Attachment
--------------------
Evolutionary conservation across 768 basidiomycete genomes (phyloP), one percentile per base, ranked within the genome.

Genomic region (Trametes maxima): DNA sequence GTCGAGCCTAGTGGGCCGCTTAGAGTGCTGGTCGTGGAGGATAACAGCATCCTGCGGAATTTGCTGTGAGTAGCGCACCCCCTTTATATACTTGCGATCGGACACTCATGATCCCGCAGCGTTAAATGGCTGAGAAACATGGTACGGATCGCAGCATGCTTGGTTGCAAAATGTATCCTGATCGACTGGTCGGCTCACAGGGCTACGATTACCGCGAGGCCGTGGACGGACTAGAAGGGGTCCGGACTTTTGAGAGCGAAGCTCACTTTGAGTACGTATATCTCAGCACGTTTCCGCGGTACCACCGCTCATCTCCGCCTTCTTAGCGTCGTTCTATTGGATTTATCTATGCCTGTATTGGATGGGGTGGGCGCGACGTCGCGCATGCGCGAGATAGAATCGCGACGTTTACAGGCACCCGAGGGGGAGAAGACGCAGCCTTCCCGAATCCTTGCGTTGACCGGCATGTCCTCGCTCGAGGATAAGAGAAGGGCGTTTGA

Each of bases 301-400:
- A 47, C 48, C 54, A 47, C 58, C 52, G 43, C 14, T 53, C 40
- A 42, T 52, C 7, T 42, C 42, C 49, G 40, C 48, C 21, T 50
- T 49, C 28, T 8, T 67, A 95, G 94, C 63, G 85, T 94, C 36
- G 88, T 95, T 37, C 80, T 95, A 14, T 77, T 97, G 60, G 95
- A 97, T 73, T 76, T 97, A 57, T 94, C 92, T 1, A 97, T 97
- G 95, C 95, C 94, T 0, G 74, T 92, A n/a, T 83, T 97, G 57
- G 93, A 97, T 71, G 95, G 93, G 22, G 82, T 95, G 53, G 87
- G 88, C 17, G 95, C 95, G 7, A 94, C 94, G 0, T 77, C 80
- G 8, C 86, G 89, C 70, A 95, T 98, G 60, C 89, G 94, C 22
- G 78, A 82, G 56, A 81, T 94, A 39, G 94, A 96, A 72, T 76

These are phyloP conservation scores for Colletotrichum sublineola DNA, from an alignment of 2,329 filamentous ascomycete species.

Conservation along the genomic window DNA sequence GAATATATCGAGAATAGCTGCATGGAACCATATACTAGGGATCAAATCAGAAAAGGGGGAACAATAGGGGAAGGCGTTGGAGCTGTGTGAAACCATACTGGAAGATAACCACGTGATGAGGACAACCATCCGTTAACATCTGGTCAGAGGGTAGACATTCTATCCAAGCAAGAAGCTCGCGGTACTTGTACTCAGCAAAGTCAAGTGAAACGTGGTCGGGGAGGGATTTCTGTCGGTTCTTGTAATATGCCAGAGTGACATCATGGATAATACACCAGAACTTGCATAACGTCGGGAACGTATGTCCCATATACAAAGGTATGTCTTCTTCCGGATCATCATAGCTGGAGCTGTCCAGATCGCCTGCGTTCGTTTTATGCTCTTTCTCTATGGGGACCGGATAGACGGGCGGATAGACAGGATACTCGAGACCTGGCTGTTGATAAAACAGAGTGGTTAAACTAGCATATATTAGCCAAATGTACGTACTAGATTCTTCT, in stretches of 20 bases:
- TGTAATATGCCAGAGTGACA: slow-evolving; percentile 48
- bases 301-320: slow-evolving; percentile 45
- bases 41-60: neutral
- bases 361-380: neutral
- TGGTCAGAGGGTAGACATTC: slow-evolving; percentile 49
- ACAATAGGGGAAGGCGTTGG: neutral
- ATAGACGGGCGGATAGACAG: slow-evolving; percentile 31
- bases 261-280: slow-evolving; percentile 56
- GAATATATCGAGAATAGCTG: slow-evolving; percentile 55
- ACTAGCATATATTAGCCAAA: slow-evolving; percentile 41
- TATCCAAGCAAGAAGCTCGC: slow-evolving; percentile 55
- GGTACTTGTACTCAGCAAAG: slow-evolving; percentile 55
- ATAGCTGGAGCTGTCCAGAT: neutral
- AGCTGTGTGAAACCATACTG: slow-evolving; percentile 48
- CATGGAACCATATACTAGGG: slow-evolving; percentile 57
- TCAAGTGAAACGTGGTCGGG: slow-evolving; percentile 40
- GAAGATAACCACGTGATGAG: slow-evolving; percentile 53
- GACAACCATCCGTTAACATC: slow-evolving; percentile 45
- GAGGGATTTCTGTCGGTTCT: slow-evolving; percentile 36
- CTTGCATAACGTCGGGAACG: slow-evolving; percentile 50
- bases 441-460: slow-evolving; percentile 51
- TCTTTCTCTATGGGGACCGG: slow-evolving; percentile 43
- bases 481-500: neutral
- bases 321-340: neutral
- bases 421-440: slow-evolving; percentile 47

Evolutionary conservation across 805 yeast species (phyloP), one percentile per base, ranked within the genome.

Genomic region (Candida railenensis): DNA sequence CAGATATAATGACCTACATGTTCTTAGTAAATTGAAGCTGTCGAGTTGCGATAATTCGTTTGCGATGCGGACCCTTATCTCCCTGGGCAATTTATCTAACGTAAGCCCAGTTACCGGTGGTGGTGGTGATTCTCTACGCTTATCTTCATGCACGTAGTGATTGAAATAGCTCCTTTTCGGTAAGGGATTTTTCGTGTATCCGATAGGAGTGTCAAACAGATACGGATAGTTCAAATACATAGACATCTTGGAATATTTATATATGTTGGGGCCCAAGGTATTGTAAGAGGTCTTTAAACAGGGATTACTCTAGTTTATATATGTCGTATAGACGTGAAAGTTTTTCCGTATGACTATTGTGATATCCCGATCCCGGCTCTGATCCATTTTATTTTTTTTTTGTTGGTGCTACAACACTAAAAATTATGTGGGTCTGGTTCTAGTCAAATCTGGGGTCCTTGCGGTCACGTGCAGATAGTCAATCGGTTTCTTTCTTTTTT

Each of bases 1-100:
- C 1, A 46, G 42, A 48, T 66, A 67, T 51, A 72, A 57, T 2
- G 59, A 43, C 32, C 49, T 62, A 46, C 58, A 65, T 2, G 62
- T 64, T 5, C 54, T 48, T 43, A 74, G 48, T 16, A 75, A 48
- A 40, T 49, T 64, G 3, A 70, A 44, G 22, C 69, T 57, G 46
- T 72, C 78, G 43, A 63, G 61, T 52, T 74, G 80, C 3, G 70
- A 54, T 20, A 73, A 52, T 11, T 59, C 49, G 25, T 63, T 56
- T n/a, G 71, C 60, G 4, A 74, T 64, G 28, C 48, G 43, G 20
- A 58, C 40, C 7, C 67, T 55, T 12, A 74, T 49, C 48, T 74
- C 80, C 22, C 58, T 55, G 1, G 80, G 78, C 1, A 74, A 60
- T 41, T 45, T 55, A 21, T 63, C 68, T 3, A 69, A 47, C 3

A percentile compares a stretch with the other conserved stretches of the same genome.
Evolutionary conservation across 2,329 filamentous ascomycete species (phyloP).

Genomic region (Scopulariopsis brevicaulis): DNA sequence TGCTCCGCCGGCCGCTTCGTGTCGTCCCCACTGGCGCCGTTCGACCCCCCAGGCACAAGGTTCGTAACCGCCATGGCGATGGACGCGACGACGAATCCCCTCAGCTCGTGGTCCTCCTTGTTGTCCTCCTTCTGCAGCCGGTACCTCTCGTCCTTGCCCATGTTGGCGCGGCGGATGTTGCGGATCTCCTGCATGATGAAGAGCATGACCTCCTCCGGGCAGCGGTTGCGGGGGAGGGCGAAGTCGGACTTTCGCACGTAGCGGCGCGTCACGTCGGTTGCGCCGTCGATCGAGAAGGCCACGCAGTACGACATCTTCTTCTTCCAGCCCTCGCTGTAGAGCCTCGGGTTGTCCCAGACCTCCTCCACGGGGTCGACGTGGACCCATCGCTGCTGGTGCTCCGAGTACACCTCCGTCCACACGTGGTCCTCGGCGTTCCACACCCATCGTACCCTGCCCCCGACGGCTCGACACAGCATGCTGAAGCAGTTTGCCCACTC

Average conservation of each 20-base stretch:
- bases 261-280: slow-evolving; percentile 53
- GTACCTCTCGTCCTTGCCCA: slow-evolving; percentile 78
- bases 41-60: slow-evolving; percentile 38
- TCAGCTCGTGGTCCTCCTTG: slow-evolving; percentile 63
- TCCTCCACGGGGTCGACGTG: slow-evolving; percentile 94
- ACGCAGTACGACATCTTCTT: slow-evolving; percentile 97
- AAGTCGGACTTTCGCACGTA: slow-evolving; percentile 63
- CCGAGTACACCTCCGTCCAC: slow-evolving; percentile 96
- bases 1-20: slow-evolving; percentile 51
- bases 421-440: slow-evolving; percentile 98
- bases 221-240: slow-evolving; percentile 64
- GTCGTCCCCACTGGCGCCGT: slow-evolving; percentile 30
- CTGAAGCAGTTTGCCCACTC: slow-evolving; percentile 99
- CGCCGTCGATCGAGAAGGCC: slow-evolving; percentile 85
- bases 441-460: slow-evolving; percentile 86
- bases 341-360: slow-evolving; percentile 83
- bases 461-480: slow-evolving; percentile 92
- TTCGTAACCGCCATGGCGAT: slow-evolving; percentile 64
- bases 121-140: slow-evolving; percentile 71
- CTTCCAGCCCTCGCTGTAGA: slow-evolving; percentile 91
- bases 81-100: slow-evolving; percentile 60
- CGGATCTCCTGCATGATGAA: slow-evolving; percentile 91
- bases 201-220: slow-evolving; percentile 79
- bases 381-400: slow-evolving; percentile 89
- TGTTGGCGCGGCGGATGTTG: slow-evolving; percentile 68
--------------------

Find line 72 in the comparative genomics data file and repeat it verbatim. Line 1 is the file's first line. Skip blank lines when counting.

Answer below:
- bases 441-460: slow-evolving; percentile 86